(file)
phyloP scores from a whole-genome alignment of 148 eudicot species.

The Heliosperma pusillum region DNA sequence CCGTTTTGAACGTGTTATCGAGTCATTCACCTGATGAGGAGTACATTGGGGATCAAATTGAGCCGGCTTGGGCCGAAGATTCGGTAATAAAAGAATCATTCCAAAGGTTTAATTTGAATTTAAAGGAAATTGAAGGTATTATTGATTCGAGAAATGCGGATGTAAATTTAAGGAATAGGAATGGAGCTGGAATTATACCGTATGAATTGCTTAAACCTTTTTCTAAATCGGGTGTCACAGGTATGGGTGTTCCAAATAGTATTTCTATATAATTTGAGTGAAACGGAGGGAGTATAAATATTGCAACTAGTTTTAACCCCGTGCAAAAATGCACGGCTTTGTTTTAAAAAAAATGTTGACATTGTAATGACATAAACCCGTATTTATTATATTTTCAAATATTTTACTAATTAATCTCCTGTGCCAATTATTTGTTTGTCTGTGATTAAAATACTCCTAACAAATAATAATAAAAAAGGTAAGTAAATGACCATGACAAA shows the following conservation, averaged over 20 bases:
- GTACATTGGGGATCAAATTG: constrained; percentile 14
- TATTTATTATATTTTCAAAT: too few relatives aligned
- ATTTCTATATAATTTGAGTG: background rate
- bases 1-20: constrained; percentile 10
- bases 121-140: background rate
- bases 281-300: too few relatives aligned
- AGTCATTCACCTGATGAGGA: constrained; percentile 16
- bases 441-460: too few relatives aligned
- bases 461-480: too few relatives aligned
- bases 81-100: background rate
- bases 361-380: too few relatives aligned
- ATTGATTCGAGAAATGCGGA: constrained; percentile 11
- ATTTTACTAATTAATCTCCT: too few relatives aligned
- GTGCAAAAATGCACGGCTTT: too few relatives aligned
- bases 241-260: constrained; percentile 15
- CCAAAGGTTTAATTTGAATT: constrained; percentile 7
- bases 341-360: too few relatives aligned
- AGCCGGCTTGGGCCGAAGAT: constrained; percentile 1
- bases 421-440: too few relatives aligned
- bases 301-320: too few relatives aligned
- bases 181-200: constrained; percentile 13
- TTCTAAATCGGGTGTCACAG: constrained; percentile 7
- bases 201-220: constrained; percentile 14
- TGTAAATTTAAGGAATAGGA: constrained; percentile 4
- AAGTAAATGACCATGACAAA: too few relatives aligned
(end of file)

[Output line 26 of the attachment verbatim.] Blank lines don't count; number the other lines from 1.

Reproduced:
- TGTAAATTTAAGGAATAGGA: constrained; percentile 4